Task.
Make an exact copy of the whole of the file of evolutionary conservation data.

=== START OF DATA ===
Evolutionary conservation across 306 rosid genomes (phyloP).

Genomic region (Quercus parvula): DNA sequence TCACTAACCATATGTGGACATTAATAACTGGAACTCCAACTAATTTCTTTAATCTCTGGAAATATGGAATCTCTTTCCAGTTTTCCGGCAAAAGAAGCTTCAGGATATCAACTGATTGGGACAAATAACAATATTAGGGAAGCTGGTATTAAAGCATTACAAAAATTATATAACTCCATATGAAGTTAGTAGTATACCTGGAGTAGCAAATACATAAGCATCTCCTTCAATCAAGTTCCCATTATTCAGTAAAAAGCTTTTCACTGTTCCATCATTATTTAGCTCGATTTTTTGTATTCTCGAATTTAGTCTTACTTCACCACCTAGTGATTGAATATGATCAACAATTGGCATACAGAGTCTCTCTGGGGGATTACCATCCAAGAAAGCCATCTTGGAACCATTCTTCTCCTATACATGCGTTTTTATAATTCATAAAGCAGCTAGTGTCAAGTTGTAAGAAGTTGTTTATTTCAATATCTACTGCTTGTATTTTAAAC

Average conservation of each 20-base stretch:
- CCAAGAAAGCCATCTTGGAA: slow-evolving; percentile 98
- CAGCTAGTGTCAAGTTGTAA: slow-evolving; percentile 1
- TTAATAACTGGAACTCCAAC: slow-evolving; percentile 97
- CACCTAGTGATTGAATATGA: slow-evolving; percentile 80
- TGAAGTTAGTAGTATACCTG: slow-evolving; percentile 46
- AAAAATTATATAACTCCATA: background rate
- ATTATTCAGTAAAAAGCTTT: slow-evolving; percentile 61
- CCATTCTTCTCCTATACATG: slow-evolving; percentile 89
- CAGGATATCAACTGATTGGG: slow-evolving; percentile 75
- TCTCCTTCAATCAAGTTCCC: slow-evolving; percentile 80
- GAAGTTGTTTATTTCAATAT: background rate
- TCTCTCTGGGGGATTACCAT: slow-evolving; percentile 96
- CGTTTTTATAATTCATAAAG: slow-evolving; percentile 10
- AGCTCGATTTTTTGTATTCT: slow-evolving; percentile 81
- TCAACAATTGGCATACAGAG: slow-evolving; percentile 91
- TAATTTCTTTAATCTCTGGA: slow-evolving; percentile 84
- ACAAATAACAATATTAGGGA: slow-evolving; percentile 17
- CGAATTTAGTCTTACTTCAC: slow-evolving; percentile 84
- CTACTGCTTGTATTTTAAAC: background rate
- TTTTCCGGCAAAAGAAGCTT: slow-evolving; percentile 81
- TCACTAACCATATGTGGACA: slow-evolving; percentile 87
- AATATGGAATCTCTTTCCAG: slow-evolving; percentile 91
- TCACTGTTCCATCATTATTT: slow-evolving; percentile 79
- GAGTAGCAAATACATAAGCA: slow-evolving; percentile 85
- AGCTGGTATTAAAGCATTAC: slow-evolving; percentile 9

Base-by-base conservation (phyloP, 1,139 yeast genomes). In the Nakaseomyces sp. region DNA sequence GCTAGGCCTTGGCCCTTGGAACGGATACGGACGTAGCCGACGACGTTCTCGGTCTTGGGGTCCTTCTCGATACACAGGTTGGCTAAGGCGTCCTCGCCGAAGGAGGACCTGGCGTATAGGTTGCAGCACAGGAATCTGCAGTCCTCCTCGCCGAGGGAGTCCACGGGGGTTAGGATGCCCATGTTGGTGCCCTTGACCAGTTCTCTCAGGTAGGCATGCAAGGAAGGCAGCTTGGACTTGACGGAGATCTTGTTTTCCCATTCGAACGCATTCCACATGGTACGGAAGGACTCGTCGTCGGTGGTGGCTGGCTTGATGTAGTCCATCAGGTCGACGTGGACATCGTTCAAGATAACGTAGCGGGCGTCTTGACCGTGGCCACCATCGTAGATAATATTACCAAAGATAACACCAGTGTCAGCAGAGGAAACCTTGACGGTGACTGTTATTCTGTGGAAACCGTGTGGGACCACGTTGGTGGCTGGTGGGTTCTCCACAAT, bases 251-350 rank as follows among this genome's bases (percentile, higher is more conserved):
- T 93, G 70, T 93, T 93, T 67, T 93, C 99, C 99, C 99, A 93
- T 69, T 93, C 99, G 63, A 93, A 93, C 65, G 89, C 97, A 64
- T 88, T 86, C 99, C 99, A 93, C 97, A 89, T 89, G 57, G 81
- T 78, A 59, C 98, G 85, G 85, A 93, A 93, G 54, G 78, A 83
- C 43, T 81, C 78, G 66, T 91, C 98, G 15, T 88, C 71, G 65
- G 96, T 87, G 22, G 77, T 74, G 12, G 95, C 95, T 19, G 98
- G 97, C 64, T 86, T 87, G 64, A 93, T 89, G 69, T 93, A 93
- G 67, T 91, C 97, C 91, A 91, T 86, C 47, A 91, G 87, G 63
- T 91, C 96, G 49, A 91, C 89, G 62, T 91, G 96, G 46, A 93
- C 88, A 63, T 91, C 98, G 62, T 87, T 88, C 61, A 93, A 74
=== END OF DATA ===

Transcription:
Evolutionary conservation across 306 rosid genomes (phyloP).

Genomic region (Quercus parvula): DNA sequence TCACTAACCATATGTGGACATTAATAACTGGAACTCCAACTAATTTCTTTAATCTCTGGAAATATGGAATCTCTTTCCAGTTTTCCGGCAAAAGAAGCTTCAGGATATCAACTGATTGGGACAAATAACAATATTAGGGAAGCTGGTATTAAAGCATTACAAAAATTATATAACTCCATATGAAGTTAGTAGTATACCTGGAGTAGCAAATACATAAGCATCTCCTTCAATCAAGTTCCCATTATTCAGTAAAAAGCTTTTCACTGTTCCATCATTATTTAGCTCGATTTTTTGTATTCTCGAATTTAGTCTTACTTCACCACCTAGTGATTGAATATGATCAACAATTGGCATACAGAGTCTCTCTGGGGGATTACCATCCAAGAAAGCCATCTTGGAACCATTCTTCTCCTATACATGCGTTTTTATAATTCATAAAGCAGCTAGTGTCAAGTTGTAAGAAGTTGTTTATTTCAATATCTACTGCTTGTATTTTAAAC

Average conservation of each 20-base stretch:
- CCAAGAAAGCCATCTTGGAA: slow-evolving; percentile 98
- CAGCTAGTGTCAAGTTGTAA: slow-evolving; percentile 1
- TTAATAACTGGAACTCCAAC: slow-evolving; percentile 97
- CACCTAGTGATTGAATATGA: slow-evolving; percentile 80
- TGAAGTTAGTAGTATACCTG: slow-evolving; percentile 46
- AAAAATTATATAACTCCATA: background rate
- ATTATTCAGTAAAAAGCTTT: slow-evolving; percentile 61
- CCATTCTTCTCCTATACATG: slow-evolving; percentile 89
- CAGGATATCAACTGATTGGG: slow-evolving; percentile 75
- TCTCCTTCAATCAAGTTCCC: slow-evolving; percentile 80
- GAAGTTGTTTATTTCAATAT: background rate
- TCTCTCTGGGGGATTACCAT: slow-evolving; percentile 96
- CGTTTTTATAATTCATAAAG: slow-evolving; percentile 10
- AGCTCGATTTTTTGTATTCT: slow-evolving; percentile 81
- TCAACAATTGGCATACAGAG: slow-evolving; percentile 91
- TAATTTCTTTAATCTCTGGA: slow-evolving; percentile 84
- ACAAATAACAATATTAGGGA: slow-evolving; percentile 17
- CGAATTTAGTCTTACTTCAC: slow-evolving; percentile 84
- CTACTGCTTGTATTTTAAAC: background rate
- TTTTCCGGCAAAAGAAGCTT: slow-evolving; percentile 81
- TCACTAACCATATGTGGACA: slow-evolving; percentile 87
- AATATGGAATCTCTTTCCAG: slow-evolving; percentile 91
- TCACTGTTCCATCATTATTT: slow-evolving; percentile 79
- GAGTAGCAAATACATAAGCA: slow-evolving; percentile 85
- AGCTGGTATTAAAGCATTAC: slow-evolving; percentile 9

Base-by-base conservation (phyloP, 1,139 yeast genomes). In the Nakaseomyces sp. region DNA sequence GCTAGGCCTTGGCCCTTGGAACGGATACGGACGTAGCCGACGACGTTCTCGGTCTTGGGGTCCTTCTCGATACACAGGTTGGCTAAGGCGTCCTCGCCGAAGGAGGACCTGGCGTATAGGTTGCAGCACAGGAATCTGCAGTCCTCCTCGCCGAGGGAGTCCACGGGGGTTAGGATGCCCATGTTGGTGCCCTTGACCAGTTCTCTCAGGTAGGCATGCAAGGAAGGCAGCTTGGACTTGACGGAGATCTTGTTTTCCCATTCGAACGCATTCCACATGGTACGGAAGGACTCGTCGTCGGTGGTGGCTGGCTTGATGTAGTCCATCAGGTCGACGTGGACATCGTTCAAGATAACGTAGCGGGCGTCTTGACCGTGGCCACCATCGTAGATAATATTACCAAAGATAACACCAGTGTCAGCAGAGGAAACCTTGACGGTGACTGTTATTCTGTGGAAACCGTGTGGGACCACGTTGGTGGCTGGTGGGTTCTCCACAAT, bases 251-350 rank as follows among this genome's bases (percentile, higher is more conserved):
- T 93, G 70, T 93, T 93, T 67, T 93, C 99, C 99, C 99, A 93
- T 69, T 93, C 99, G 63, A 93, A 93, C 65, G 89, C 97, A 64
- T 88, T 86, C 99, C 99, A 93, C 97, A 89, T 89, G 57, G 81
- T 78, A 59, C 98, G 85, G 85, A 93, A 93, G 54, G 78, A 83
- C 43, T 81, C 78, G 66, T 91, C 98, G 15, T 88, C 71, G 65
- G 96, T 87, G 22, G 77, T 74, G 12, G 95, C 95, T 19, G 98
- G 97, C 64, T 86, T 87, G 64, A 93, T 89, G 69, T 93, A 93
- G 67, T 91, C 97, C 91, A 91, T 86, C 47, A 91, G 87, G 63
- T 91, C 96, G 49, A 91, C 89, G 62, T 91, G 96, G 46, A 93
- C 88, A 63, T 91, C 98, G 62, T 87, T 88, C 61, A 93, A 74